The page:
Training with PyTorch on Amazon SageMaker Training with PyTorch on Amazon SageMaker
PyTorch is a flexible open source framework for Deep Learning experimentation. In this post, you will learn how to train PyTorch jobs on Amazon SageMaker. I’ll... Training with PyTorch on Amazon SageMaker

PyTorch is a flexible open source framework for Deep Learning experimentation. In this post, you will learn how to train PyTorch jobs on Amazon SageMaker. I’ll show you how to:

  • build a¬†custom Docker container¬†for CPU and GPU training,
  • pass¬†parameters¬†to a PyTorch script,
  • save the¬†trained model.

As usual, you‚Äôll find my code on¬†Github¬†ūüôā

Uruks train PyTorch on SageMaker. That’s a fact.

Building a custom container

SageMaker provides a collection of built-in algorithms as well as environments for TensorFlow and MXNet… but not for PyTorch. Fortunately, developers have the option to build custom containers for training and prediction.

Obviously, a number of conventions need to be defined for SageMaker to successfully invoke a custom container:

  • Name of the training and prediction scripts: by default, they should respectively be set to ‚Äėtrain‚Äô and ‚Äėserve‚Äô, be executable and have no extension. SageMaker will start training by running ‚Äėdocker run your_container train‚Äô.
  • Location of hyper parameters¬†in the container:¬†/opt/ml/input/config/hyperparameters.json.
  • Location of input data parameters¬†in the container:¬†/opt/ml/input/data.

This will require some changes in our PyTorch script, the well-known example of learning MNIST with a simple CNN. As you will see in a moment, they are quite minor and you won’t have any trouble adding them to your own code.

Building a Docker container

Here’s the Docker file.

FROM nvidia/cuda:9.0-runtime
RUN apt-get update && \
apt-get -y install build-essential python-dev python3-dev python3-pip python-imaging wget curl
COPY /opt/program/train
RUN chmod +x /opt/program/train
RUN pip3 install –upgrade && \
pip3 install torchvision –upgrade
RUN rm -rf /var/lib/apt/lists/*
RUN rm -rf /root/.cache
ENV PATH=”/opt/program:${PATH}”
WORKDIR /opt/program
We start from the CUDA 9.0 image, which is also based on Ubuntu 16.04. This one has all the CUDA libraries that PyTorch needs. We then add Python 3 and the PyTorch packages.

Unlike MXNet, PyTorch comes in a single package that support both CPU and GPU training.

Once this is done, we clean up various caches to shrink the container size a bit. Then, we copy the¬†PyTorch script¬†to¬†/opt/program¬†with the proper name (‚Äėtrain‚Äô) and we make it executable.

For more flexibility, we could write a generic launcher that would fetch the actual training script from an S3 location passed as an hyper parameter. This is left as an exercise for the reader¬†ūüėČ

Finally, we set the directory of our script as the work directory and add it to the path.

It’s not a long file, but as usual with these things, every detail counts.

Creating a Docker repository in Amazon ECR

SageMaker requires that the containers it fetches are hosted in Amazon ECR. Let’s create a repo and login to it.

aws ecr describe-repositories –repository-names $repo_name > /dev/null 2>&1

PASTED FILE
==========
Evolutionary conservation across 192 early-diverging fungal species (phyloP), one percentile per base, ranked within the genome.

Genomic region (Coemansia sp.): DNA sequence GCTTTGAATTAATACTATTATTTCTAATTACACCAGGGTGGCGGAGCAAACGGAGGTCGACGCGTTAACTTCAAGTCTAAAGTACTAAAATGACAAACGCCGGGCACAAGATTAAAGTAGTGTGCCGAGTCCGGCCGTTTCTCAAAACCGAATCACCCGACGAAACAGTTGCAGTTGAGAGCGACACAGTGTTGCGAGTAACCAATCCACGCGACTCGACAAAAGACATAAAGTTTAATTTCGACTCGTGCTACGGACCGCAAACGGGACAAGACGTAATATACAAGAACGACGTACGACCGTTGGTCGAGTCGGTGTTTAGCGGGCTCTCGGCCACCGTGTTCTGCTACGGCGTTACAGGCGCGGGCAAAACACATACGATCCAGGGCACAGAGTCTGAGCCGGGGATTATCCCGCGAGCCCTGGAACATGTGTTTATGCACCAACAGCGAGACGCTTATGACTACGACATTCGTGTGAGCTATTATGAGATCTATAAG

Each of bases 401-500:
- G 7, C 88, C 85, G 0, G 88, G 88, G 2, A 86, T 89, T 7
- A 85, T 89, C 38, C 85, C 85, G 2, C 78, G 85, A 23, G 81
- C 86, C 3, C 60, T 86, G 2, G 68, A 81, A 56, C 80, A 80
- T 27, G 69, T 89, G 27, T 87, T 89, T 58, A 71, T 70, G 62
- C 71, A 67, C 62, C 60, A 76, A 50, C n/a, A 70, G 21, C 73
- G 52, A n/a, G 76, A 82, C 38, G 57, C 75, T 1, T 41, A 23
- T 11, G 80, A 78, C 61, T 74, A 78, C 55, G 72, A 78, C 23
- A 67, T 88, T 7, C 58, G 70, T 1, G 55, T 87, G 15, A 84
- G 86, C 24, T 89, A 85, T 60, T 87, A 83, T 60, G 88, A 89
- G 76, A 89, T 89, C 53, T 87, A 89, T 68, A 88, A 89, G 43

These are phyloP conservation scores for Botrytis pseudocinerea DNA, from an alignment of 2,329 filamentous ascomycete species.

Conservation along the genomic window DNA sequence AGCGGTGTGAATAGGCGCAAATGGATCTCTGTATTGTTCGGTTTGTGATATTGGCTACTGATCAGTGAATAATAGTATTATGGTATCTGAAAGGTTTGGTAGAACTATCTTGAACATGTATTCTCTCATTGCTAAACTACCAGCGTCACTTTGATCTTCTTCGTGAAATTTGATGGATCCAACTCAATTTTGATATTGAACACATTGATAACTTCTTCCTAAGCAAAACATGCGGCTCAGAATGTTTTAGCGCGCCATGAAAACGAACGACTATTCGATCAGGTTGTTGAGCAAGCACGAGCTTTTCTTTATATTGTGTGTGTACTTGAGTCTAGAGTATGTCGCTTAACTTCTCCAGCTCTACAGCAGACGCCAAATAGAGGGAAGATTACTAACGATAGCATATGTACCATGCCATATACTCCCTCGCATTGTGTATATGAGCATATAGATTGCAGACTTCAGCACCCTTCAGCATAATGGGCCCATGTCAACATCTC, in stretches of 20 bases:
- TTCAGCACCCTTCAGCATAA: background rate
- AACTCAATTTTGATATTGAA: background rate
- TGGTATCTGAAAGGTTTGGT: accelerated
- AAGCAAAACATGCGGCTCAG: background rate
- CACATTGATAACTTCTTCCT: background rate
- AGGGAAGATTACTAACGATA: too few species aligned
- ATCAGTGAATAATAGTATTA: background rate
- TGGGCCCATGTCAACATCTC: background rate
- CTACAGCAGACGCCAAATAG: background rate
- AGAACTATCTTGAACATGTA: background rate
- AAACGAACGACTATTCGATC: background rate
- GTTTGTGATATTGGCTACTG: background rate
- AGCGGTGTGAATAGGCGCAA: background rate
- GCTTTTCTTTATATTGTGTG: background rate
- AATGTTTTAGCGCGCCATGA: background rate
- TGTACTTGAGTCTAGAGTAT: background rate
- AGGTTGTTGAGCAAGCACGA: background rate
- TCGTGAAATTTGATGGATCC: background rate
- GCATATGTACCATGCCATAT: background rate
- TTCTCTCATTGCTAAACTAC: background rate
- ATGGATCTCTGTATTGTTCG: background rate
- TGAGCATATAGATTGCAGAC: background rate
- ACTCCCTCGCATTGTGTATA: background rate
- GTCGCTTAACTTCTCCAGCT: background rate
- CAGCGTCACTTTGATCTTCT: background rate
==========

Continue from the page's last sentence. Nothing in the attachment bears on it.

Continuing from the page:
if [ $? -ne 0 ]
aws ecr create-repository –repository-name $repo_name > /dev/null
$(aws ecr get-login –region $region –no-include-email)

Building and pushing our containers to ECR

OK, now it’s time to build both containers and push them to their repos. We’ll do this separately for the CPU and GPU versions. Strictly Docker stuff. Please refer to the notebook for details on variables.

docker build -t $image_tag -f $dockerfile .
docker tag $image_tag $account.dkr.ecr.$$repo_name:latest
docker push $account.dkr.ecr.$$repo_name:latest
Once we’re done, things should look like this and you should also see your container in ECR.

The Docker part is over. Now let’s configure our training job in SageMaker.

Configuring the training job

This is actually quite underwhelming, which is great news: nothing really differs from training with a built-in algorithm!

First we need to upload the MNIST data set from our local machine to S3. We’ve done this many times before, nothing new here.

local_directory = data
prefix = repo_name+/input
train_input_path = sess.upload_data(
local_directory+/train/, key_prefix=prefix+/train)
validation_input_path = sess.upload_data(
local_directory+/validation/, key_prefix=prefix+/validation)
Then, we configure the training job by:
  • selecting one of the containers we just built and setting the usual parameters for SageMaker¬†estimators,
  • passing¬†hyper parameters¬†to the PyTorch script.
  • passing¬†input data¬†to the PyTorch script.

Unlike Keras, PyTorch has APIs to check if CUDA is available and to detect how many GPUs are available. Thus, we don’t need to pass this information in an hyper parameter. Multi-GPU training is also possible but requires extra work: MXNet makes it much simpler.

output_path = s3://{}/{}/output.format(sess.default_bucket(), repo_name)
image_name = {}.dkr.ecr.{}{}:latest.format(account, region, repo_name)
estimator = sagemaker.estimator.Estimator(
estimator.set_hyperparameters(lr=0.01, epochs=10, batch_size=batch_size){training: train_input_path, validation: validation_input_path})
That’s it for training. The last part we’re missing is adapting our PyTorch script for SageMaker. Let’s get to it.

Adapting the PyTorch script for SageMaker